I have been deaf from birth. It rarely stops me from doing anything, but it does touch everything in my life. As with any disability, the degree to which it alters one’s experience and behavior can vary widely from person to person.
Like a silver lining, I have found clinical benefits to deafness. There is a dubious trope about losing one sense and gaining heightened sensitivity in another; in my case, it seems somewhat true. My heightened awareness is a necessary coping function, which focuses my attention on non-verbal cues and body language, communicating through my hands and fingers, and increased empathy with clients who also are differently abled or suffering with chronic conditions.
The biggest challenges I faced as a student and now manage as a clinician have been directly related to my lack of working ears. Any telephone use, such as scheduling and physician/practitioner communications, becomes critical and requires a superb office person or assistant. In hospitals and other public venues, I have to be watching the behavior of those around me in order to know of overhead announcements or alarms. Only then do I know to ask nearby “hearies” to fill me in.
I can’t learn about a supervisor’s or coworkers’ situation by casually listening to office discussion, so some relational assumptions that smooth social interactions can fall through when all of my communication, both expressive and receptive, requires intent and facilitation.
Environmental factors play a large role in my clinical efficiency and are often the difference between a rewarding day (where my clients experience real change) and a difficult day (where I tell myself “my patients deserve better from me.”) I depend entirely on visual and tactile input (including sound vibration) for information gathering. Things like inadequate light or overly harsh shadows, clinic acoustics that favor reverberation and obscure other sensation, visual “busy-ness” cluttering input, obstructed view of patients or assistants, use of audible alarms without visual components, lack of digital blood pressure cuffs–all of these are significant barriers that I must work around. The more barriers, the more my performance drops, as I expend my time and energy finding solutions or hearing helpers.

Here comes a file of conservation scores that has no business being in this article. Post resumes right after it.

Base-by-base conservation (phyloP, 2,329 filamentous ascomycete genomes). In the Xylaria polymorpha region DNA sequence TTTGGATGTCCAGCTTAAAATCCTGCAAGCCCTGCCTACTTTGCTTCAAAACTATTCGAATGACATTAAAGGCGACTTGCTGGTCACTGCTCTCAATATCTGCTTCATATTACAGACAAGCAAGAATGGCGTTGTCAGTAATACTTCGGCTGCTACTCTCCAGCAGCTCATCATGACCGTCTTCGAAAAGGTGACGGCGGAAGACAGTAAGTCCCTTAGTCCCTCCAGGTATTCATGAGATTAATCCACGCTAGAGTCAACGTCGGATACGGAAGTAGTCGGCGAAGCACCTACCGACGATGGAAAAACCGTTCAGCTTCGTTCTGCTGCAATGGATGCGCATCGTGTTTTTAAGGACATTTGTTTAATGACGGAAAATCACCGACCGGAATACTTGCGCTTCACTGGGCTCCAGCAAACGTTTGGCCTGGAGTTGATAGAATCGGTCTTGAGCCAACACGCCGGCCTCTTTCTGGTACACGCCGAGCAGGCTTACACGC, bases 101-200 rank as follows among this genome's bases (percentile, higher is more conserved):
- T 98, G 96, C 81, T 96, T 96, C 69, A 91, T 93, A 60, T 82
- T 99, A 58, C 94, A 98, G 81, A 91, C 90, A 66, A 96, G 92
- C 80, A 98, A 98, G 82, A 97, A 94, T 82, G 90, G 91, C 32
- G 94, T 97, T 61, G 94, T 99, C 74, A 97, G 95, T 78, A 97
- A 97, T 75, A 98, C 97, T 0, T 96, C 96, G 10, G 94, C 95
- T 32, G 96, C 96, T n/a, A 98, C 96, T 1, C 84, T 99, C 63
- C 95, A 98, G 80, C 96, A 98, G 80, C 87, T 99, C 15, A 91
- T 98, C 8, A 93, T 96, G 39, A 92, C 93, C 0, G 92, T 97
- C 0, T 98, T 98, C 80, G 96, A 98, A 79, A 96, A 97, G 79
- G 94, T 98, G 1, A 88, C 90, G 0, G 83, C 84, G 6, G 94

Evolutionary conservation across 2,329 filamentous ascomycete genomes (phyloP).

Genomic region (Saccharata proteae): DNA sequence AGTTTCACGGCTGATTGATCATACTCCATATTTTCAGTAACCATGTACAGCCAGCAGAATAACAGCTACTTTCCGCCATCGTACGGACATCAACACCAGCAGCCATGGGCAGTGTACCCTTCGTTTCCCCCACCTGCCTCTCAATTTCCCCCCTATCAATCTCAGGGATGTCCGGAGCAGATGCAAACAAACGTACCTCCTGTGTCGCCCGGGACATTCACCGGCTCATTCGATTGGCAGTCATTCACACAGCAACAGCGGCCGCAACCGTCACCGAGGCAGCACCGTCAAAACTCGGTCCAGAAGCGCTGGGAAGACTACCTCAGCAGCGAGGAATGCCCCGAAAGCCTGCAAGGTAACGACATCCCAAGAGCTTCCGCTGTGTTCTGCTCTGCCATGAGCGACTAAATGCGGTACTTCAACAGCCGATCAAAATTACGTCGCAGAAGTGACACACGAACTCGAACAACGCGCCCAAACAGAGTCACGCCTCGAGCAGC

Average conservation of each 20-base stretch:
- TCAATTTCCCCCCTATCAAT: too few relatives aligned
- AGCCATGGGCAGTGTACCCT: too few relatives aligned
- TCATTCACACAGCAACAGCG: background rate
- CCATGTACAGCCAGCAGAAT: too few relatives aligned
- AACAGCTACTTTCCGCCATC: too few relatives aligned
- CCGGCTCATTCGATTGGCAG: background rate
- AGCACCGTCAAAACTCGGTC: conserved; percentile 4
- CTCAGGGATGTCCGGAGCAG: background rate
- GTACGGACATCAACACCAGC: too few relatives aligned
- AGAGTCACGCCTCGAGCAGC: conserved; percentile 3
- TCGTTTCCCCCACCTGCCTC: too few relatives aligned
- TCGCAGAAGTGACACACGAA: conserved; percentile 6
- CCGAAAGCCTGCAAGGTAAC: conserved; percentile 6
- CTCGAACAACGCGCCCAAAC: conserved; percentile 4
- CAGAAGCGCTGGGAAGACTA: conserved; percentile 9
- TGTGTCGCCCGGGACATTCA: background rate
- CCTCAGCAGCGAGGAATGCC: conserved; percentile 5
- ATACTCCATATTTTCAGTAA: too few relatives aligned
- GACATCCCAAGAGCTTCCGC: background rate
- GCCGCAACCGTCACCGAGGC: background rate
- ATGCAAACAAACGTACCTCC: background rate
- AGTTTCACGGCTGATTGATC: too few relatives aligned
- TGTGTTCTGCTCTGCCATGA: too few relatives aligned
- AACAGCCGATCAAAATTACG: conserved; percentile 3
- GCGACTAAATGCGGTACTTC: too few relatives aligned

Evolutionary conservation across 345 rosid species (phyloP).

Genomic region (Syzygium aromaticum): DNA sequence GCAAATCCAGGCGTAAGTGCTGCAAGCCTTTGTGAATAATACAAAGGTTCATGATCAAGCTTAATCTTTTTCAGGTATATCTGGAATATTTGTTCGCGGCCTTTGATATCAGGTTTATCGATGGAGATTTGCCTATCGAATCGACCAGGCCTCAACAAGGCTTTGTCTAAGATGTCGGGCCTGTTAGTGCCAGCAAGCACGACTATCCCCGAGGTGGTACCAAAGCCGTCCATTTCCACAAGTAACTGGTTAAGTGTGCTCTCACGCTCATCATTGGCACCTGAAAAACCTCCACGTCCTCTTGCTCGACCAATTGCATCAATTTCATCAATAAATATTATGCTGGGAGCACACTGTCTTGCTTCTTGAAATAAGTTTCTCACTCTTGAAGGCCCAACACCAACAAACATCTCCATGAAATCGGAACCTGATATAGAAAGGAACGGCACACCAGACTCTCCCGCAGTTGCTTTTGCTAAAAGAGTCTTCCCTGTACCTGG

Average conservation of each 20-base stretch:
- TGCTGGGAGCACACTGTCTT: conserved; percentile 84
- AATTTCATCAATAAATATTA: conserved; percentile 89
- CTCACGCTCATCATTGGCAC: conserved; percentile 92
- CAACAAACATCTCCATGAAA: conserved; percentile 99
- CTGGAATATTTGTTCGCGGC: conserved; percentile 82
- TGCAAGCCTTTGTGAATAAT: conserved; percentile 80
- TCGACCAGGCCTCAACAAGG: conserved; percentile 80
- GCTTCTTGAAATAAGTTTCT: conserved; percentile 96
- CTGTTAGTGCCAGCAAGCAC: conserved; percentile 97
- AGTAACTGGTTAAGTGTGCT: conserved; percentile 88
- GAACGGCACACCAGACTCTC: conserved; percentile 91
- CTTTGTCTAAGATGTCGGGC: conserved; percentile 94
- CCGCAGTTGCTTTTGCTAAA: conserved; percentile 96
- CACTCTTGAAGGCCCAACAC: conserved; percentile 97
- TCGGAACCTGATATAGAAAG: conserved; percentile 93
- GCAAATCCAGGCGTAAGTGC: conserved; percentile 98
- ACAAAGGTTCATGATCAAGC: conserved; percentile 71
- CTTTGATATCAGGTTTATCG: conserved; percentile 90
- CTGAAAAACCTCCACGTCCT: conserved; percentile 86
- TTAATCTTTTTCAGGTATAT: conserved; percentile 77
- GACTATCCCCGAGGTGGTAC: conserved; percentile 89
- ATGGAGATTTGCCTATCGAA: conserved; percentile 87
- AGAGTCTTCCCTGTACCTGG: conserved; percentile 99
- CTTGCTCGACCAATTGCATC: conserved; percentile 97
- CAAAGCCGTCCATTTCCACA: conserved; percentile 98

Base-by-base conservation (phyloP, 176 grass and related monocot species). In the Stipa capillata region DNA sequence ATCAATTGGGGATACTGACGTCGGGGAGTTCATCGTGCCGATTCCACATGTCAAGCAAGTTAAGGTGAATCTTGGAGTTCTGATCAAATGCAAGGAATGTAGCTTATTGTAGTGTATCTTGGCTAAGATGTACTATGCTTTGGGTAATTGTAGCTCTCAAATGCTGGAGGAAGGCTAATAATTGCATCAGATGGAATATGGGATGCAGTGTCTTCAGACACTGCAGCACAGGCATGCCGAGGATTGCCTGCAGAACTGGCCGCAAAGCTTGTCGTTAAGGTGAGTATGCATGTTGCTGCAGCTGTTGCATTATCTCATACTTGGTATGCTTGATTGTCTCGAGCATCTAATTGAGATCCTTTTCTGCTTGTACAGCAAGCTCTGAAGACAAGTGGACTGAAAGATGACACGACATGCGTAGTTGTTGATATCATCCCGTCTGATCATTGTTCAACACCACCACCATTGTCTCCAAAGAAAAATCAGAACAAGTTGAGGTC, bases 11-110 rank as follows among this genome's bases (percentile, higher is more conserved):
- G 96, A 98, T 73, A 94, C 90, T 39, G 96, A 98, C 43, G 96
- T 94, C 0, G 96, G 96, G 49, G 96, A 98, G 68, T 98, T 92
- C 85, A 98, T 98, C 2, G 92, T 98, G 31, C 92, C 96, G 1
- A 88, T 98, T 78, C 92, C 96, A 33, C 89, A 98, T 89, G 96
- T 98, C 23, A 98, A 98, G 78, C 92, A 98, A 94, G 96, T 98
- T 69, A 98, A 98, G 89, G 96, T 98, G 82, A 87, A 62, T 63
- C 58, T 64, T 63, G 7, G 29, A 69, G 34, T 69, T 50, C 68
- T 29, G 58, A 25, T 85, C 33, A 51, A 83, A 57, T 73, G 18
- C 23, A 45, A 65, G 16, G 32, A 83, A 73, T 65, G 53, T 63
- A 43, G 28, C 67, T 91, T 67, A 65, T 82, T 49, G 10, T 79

When learning and training, it takes two to three times as long as my hearing counterparts. I must pre-learn the vocabulary I’m going to need to lipread, decipher as many words as possible during lecture or discussion, follow conversation as best I can as the moving lips bounce from person to person, then re-read notes and text with context to fill in any blanks. This also is what is required for patient prep/post.
Adding language or speech issues exacerbates the difficulties, often requiring gestures and drawings to communicate. Thus, I always keep a whiteboard handy.
I’ve learned that I can minimize limitations and maximize my strengths by designing my space and interaction techniques. Choosing to go into pelvic practice is the primary example of this, because the specialty is particularly conducive to one-on-one patient care that maximizes my communication skills and minimizes any sensory clutter.
Bright and diffused lighting placed near face-level rather than ceiling level limits obscuring shadows and ensures enough light to “hear” visually. Strategically placed mirrors allow me to read facial expressions and lips from behind patients; controlling both patient positioning and environment often makes a patient forget I cannot hear them. When a patient requires prone positioning, I cue for hand signals rather than inaudible (to me) verbal responses. And because it alters setting and communication, I always disclose my deafness to clients.
Some things are critical for keeping me an alert clinician, especially my overall health and rest, which dictate my ability to maintain the intensity and focus I require to communicate, figure out context, read, and respond to my patients’ needs.
The same also effects my expressive communication, since I do lapse into a deaf-speech pattern with fatigue or illness, which can limit my clients’ ability to understand me.
I am blessed to have a history of extensive vocal training, so I can usually “pass” or be “high-functioning.” The amount of training, time, preparation, and energy that goes into passing is not unique to me. Each of our clients, especially those with disabilities and chronic illnesses, face barriers unique to their limitations, and it serves us well as clinicians to be mindful of this so we lessen burdens rather than adding to them.
AUTHOR: Sarah “Kinje” Brooks, DPT, is a physical therapist at Wellness Physical Therapy in Fort Smith, Arkansas, and surrounding area. She can be reached at [email protected].